For the pastry, mix the flours with salt. Add cubed butter to this mixture. Rub butter and flour lightly between your fingers until the mixture appears like breadcrumbs. Add a little of the water and combine. If the dough is not forming add a little more of the water till it forms dough. Wrap in cling film and refrigerate for a minimum of 20 minutes. Then roll out till about 4mm thick and line 9” pie tin with the pastry. Refrigerate for 20 minutes and blind bake in oven for 10 minutes.

For Filling
Heat oil in pan. Lower flame and add chilli flakes and garlic. Before garlic starts to brown add thyme, followed by the onions and salt. Stir till onions are golden brown and are just starting to caramelise. Remove from flame and cool. Mix the onion mixture with the potatoes and chopped broccoli. Taste for salt and add if required.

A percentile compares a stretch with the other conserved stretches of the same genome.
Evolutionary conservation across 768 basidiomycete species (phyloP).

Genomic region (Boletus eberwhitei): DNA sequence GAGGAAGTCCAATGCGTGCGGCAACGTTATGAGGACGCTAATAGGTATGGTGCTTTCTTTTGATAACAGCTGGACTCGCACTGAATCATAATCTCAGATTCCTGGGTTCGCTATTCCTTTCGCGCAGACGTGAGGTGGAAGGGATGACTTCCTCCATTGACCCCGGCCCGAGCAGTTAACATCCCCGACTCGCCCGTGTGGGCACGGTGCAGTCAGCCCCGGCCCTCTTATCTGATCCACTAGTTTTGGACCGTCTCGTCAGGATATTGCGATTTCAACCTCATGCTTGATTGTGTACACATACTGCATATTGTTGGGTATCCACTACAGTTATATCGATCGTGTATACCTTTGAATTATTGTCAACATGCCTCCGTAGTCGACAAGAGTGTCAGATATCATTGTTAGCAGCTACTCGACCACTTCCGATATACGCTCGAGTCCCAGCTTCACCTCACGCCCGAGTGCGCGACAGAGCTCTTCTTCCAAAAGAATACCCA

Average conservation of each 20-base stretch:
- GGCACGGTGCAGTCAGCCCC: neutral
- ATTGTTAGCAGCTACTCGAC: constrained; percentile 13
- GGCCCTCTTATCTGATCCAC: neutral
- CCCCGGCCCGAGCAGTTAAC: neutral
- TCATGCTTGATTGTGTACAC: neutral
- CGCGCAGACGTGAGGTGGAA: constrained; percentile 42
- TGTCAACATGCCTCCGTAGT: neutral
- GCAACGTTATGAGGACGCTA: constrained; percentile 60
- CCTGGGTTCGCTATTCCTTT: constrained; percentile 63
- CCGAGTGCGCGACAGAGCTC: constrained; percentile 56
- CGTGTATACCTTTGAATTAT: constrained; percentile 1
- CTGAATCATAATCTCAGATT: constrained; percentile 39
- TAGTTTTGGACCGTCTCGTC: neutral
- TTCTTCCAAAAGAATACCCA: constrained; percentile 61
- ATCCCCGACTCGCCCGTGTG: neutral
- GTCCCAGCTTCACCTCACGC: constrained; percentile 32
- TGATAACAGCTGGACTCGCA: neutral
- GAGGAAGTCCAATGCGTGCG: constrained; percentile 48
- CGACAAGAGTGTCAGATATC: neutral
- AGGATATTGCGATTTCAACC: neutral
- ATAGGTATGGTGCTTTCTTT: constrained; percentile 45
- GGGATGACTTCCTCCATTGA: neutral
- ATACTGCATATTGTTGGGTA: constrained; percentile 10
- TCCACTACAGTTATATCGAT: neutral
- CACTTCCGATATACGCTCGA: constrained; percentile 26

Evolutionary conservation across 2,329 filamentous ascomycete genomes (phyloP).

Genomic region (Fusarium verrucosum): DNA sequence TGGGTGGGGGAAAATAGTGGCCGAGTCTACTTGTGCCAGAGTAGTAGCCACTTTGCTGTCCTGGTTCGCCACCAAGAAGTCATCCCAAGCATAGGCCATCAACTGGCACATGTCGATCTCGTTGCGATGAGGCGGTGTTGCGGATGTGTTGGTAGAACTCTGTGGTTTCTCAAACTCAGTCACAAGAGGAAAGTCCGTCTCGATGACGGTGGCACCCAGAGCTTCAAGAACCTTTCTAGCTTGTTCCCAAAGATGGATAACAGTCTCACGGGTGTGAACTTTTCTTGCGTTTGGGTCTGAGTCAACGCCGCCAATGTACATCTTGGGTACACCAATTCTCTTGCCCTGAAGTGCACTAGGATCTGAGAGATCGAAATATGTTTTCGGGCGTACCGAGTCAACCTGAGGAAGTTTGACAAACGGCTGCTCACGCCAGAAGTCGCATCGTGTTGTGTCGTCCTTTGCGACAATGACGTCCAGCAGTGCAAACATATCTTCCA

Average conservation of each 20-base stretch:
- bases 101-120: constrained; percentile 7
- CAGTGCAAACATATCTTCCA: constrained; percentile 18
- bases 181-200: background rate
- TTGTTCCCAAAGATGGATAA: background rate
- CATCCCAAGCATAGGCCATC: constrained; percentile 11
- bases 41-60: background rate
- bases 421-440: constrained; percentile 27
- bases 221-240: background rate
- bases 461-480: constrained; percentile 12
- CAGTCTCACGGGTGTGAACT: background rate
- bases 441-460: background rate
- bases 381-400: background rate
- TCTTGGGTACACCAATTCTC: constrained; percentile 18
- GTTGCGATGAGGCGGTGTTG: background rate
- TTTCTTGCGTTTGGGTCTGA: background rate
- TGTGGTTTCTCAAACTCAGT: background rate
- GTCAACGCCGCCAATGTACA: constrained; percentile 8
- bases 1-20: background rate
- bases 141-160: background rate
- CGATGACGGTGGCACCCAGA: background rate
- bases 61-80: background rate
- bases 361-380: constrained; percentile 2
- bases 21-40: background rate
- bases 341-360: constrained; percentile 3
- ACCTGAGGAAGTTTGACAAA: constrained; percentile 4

Beat 2 eggs in a bowl and add yogurt, mustard and milk and mix till combined. If you like things a little on the spicy side you can add some additional chilli flakes to this mixture. Don’t add salt to this since the Feta is already quite salty.

Add the broccoli to the pie crust that you have blind baked. Break feta into cubes and distribute evenly between the broccoli mixture. Pour the egg mixture over this and bake in the oven at about 200 degrees Celsius till filling is firm and crust is golden brown. It should take about 30 minutes. To get a nice golden top on the filling place under the grill for about 2 to 3 minutes but keep a watch since the top will brown very quickly. Allow to cool and set for about 5 to 10 minutes before cutting. Serve with a nice, green leafy salad.

Here are some helpful links for making the shortcrust pastry. Just follow the quantities I have mentioned in my recipe.